It was the year 2000. We had survived Y2K, the Spice Girls released the Ginger-free album Forever, and a man named “Joe” was just becoming a national treasure. Joe (played by Jeff Douglas), you’ll remember, was the man in Molson Canadian’s “The Rant” TV commercial. And 15 years later, we caught up with the man who’s not a lumberjack or a fur trader, who doesn’t live in an igloo and who doesn’t know Jimmy or Suzie from Canada.
Here’s what he looks like now:
And here’s what he’s been up to, how he feels about being Joe and why you will never forget him:
So, the Joe Canadian commercial was such a big deal for so many people. It spoke to the stereotypes about Canada so perfectly, and everyone knew it even if they didn’t drink Canadian. Did you get the impression that this was going to be as big as it actually got?
“When we were filming the shoot, I had no inkling. I thought it was a good spot… Glen Hunt had written a fun script and I liked the Patton-esque feeling, but I didn’t know how it would be received. Although, about five hours into the shoot day, the then VP of marketing, Brett Marchand, did say to me rather gleefully, ‘We’re gonna ruin your life.’ But I think, when it went totally apeshit, we all were surprised.”
How much Canadian do you drink/did you drink? Did they give you a lifetime supply as part of your payment? Are you sick of it now?
“I drank an awful lot of Canadian at that time. An awful lot. If it’s an option when I’m out, I’ll still go to a Molson product. There’s a lot of water under the bridge, and I still have a lot of friends at Molson… As a company, they were really good to my wife and I back in those days.”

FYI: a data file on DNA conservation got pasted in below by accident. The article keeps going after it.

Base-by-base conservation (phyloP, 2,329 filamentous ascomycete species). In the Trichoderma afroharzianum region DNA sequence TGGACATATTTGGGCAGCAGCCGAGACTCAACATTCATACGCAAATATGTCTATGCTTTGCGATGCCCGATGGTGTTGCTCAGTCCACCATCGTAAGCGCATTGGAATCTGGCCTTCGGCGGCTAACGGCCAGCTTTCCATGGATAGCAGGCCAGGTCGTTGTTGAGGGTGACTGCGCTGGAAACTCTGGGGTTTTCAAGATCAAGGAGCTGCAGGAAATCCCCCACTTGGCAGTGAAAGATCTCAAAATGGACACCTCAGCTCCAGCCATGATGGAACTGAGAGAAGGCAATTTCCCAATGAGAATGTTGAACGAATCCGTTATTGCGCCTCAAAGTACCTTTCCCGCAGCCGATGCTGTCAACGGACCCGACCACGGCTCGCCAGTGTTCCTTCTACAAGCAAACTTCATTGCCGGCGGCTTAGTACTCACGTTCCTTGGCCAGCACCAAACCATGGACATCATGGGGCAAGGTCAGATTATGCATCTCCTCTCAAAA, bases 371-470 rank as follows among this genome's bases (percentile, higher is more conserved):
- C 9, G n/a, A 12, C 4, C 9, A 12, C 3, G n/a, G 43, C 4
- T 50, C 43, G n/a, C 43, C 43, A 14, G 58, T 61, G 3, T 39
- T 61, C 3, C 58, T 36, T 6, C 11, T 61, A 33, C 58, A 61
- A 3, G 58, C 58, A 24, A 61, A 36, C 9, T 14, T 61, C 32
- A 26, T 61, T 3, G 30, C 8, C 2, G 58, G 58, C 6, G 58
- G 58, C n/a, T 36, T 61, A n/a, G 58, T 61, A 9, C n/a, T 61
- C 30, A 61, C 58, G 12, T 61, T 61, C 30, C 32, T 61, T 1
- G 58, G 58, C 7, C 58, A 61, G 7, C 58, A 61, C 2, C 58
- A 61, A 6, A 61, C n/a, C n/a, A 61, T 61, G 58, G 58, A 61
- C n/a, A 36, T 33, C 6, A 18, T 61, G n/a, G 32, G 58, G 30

Outside of Kokanee (“the beer out here!”) and Budweiser (*ribbit*), beer commercials rarely have any staying power outside the realm of formulaic “babes and brews” storyboards. And yet, you basically became the poster
child man for Canada for quite a while. So, my question is, did being Joe Canada pay well?
“As I said, they were really good to my wife and I. It also opened doors and gave me some unforgettable experiences.”
Why were you selected? What do you think made you quintessentially Canadian?
“In the audition, I added the ‘Thank you’ at the end of the speech. I think that was one thing that worked in my favour. The executive producer for the spot, Lori Estabrooks, also said they liked my wicked hockey hair.”
After the whole Joe Canada thing, what happened next? Were you working steadily in film and television, or did you have to navigate other ways of making a living? Was Canada kind to Joe Canada?
“Canada has been very kind to Joe. At the time I shot the spot, I was in the middle of shooting The Famous Jett Jackson series for Disney. I’ve gone on to have regular roles in three other dramatic series (Strange Days at Blake Holsey High, Mudpit, Open Heart) and a fair amount of guest work. I’ve hosted three programs for History Television and a couple for NatGeo in the UK. That was great; it gave me a chance to see a lot of the world. Currently I’m co-hosting As It Happens on CBC Radio1.”
Is there a Mrs. Joe Canadian? And Joe Canadian Jr.?
“There is a Mrs. Joe. No Joe Jr.”
Do you still get recognized for it? Are you over the jokes?
“At the time, I didn’t get recognized for it. People would recognize the shirt, but not me. Oddly, it’s happened more in the past year than it ever did before. No one jokes about Joe.”
Can you still recite the entire speech? Do you get asked to do that at parties?
“I can do it in my sleep.”
What are some of the highlights of your life post-Canadian?
“Working at the public broadcaster has been a real honour for me. I grew up listening to CBC radio. It’s is the most quintessentially Canadian thing I know. To be on those airwaves now—regardless of whatever bullshit may be happening—I’m very proud of that. Location-shooting for History Television and National Geographic was also pretty damn terrific. Got to see some awesome places and meet fantastic people.”
Has there ever been any talk of bringing him back?
“Bringing him back? Dude, he never left.”